3 Types of Impacts in Car Accidents

3 Types of Impacts

This is the first segment of a five-part series titled Anatomy of a Car Crash. The series will expand on several key topics that were recently addressed in our white paper Common Auto Accident Injuries in Colorado, which we invite you to read at this link. In this initial part, we discuss the three types of impact that occurs in a single crash. Impact is defined as an instance when something is struck with force. The three types of impact that occur (in succession) are those involving the vehicle, the body of the vehicle occupant, and the organs within the body of the occupant.

Why is This Data Critical?

Across the country, we continue to experience problems associated with car accidents, including injuries, fatalities, and property damage. Data from the National Safety Council indicates that in 2017 there were 40,100 such fatalities, representing a 6% increase since 2015. There were also an estimated 4.5 million severe injuries incurred, and the total economic loss to society exceeded $400 billion. Here in Colorado in 2017, there were 615 roadway fatalities, exceeding 608 from the year prior.

#1: Vehicle Impact

The initial strike involves the exterior of the vehicle crashing into something, such as another vehicle. Factors to consider here are the weight of the vehicles or objects, the speed of travel, and how fast the vehicle stopped. These factors all dictate the force exerted, with speed being the one that has the largest potential impact. The weight of a vehicle proportionally heightens the amount of force; however, speed does so exponentially, thus it greatly affects the potential severity. Older vehicles were traditionally designed to be resistant to forces in a collision, but in recent years the vehicles are instead manufactured to better absorb the force and keep the passenger area better protected.

#2: Body Impact

The second impact is the result of the occupant’s body striking something inside of the vehicle. The body will typically be thrust toward the point of exterior impact and either be restrained by a seat belt or stopped by striking an inside object—both of which are dangerous. It is also critical to remember that any unsecured objects within the vehicle may also become potentially damaging projectiles. Examples of such objects may include a glass beverage container, a briefcase, or a tool box.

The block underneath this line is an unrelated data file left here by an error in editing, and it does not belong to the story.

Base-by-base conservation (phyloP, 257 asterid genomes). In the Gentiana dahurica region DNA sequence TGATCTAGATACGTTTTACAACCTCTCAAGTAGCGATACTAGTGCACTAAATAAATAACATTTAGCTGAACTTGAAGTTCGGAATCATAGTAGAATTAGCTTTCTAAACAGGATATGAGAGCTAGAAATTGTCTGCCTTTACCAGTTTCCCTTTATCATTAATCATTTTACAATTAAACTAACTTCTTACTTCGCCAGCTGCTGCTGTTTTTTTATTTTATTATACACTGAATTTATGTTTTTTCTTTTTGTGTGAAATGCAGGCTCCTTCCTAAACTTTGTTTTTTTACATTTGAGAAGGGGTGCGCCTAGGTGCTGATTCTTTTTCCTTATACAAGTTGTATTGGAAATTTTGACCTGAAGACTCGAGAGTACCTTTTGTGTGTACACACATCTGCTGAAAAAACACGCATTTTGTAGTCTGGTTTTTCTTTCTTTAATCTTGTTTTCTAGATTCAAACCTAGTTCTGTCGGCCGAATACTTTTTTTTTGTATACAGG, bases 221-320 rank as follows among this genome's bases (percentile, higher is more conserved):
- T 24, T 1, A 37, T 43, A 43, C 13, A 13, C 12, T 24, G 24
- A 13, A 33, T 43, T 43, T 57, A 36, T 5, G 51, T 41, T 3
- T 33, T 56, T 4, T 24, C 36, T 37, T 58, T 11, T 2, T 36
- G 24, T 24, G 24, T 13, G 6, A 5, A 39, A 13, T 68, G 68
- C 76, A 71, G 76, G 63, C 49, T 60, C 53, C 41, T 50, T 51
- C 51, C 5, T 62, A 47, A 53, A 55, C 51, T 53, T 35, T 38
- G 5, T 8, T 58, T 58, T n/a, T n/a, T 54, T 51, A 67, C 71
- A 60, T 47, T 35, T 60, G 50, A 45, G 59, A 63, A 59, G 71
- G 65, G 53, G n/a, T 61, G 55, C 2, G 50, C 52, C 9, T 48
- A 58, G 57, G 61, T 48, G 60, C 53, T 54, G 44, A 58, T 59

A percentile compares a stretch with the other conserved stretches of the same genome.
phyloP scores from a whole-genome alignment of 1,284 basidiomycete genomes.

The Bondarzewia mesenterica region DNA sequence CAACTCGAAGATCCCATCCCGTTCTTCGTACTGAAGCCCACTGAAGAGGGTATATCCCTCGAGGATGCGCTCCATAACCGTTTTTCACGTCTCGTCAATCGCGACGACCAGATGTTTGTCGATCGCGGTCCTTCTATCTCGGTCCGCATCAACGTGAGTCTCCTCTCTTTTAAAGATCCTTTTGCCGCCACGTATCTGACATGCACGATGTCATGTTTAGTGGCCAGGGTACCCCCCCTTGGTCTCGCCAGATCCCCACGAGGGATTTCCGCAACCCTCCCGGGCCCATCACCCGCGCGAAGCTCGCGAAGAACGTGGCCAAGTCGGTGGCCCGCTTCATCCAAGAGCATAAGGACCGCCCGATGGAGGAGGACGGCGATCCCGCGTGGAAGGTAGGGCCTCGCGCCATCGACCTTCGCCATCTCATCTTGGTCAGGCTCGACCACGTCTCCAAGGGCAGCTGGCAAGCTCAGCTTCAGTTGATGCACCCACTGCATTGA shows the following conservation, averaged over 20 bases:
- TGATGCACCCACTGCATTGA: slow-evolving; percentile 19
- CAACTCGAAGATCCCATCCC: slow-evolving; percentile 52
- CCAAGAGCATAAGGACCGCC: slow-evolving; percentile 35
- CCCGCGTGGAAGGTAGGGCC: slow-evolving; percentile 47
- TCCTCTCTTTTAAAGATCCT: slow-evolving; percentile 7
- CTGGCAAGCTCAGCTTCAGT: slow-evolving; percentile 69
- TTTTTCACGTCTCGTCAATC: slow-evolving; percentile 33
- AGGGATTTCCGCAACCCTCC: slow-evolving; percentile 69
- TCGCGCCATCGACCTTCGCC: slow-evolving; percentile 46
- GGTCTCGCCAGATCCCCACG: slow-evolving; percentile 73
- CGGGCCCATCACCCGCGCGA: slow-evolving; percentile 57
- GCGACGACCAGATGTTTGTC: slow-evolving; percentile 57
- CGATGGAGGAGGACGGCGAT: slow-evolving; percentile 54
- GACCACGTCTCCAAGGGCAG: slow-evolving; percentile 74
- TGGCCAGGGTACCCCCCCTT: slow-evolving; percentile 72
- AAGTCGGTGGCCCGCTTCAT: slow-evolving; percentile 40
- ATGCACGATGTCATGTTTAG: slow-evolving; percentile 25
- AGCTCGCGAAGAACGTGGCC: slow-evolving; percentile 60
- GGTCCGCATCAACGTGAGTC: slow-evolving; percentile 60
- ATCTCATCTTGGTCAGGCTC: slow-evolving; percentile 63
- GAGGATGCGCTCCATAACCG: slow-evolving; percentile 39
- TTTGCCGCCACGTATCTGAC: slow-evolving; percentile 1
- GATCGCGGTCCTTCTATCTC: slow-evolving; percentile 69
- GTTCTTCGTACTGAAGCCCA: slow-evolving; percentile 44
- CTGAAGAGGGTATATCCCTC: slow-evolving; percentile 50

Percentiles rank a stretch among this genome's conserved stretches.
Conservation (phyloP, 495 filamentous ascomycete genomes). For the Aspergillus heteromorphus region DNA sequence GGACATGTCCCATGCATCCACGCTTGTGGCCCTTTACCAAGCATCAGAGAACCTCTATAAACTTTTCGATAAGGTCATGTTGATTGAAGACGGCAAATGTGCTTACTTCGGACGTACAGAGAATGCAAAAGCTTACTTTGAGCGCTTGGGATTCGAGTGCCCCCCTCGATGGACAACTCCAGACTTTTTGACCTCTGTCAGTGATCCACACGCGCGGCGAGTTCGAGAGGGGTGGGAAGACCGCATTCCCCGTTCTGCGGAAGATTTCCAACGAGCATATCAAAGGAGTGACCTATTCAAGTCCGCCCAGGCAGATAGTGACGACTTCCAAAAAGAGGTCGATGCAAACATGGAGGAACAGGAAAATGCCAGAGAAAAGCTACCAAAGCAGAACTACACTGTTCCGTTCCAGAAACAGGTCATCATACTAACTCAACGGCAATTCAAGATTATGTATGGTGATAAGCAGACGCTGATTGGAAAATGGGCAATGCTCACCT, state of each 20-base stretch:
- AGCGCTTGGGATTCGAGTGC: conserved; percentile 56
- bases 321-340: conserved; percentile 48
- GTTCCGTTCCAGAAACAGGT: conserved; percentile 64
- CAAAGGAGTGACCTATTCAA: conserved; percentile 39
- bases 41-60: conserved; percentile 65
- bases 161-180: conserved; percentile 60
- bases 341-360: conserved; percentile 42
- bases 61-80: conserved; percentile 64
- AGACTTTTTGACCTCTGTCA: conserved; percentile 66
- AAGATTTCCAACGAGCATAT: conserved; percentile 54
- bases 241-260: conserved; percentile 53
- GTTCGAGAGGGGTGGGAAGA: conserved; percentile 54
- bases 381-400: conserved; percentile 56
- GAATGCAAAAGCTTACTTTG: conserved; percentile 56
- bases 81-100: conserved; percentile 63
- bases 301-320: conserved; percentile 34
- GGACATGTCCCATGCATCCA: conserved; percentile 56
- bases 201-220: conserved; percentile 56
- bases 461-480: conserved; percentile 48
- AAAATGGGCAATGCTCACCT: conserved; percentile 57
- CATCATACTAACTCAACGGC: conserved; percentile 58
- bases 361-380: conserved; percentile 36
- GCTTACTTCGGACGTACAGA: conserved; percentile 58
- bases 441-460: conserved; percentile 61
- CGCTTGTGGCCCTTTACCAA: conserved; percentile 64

#3: Organ Impact

The third impact relates to the damage occurring inside of the body, such as to the internal organs. A common example occurs when your brain abruptly strikes the skull that surrounds it. Organs that are solidly composed like the spleen or liver may be fractured and suffer harmful bleeding. Key vessels like the aorta could be damaged, which is largely responsible for blood flow, creating a potentially deadly situation.

Limiting Accident Potential

Ongoing research to reduce accident occurrence are reported by organizations such as the National Highway Transportation Safety Administration and the Community Preventative Services Task Force. Some of the most effective measures that can be taken in order to prevent accidents include the following.

  • Implementation of graduated driver’s license systems for newer, less-experienced drivers. These programs gradually allow drivers to develop their operating skills, initially under conditions that are lower risk. Drivers ultimately achieve an “unrestricted” license after reaching 18-years-of age.
  • Comprehensive enforcement of impaired driving laws. This includes better enforcement of underage drinking, operations such as roadside sobriety checkpoints, educational awareness, and strong penalties.
  • Requiring those found to be operating a vehicle under the influence of alcohol to install ignition interlock devices.
  • Implementation of strong penalties for those texting or otherwise using handheld mobile devices while driving.
  • Analyzing and improving intersections where accidents often occur with better markings, signage, signals and crosswalks.

Limiting Accident Severity

  • A combination of measures intended to increase the wearing of seat belts.
  • Efforts to be sure that parents are properly using child car seats and booster seats.
  • Measures to reduce the speed of travel including enforcement of limits and potentially reducing limits in higher accident areas.
  • Heightening awareness about how items left unrestrained in a vehicle can become dangerous projectiles amid accident impact.
  • Encouraging both motorcyclists and bicyclists to wear proper clothing and helmets when on the roads.

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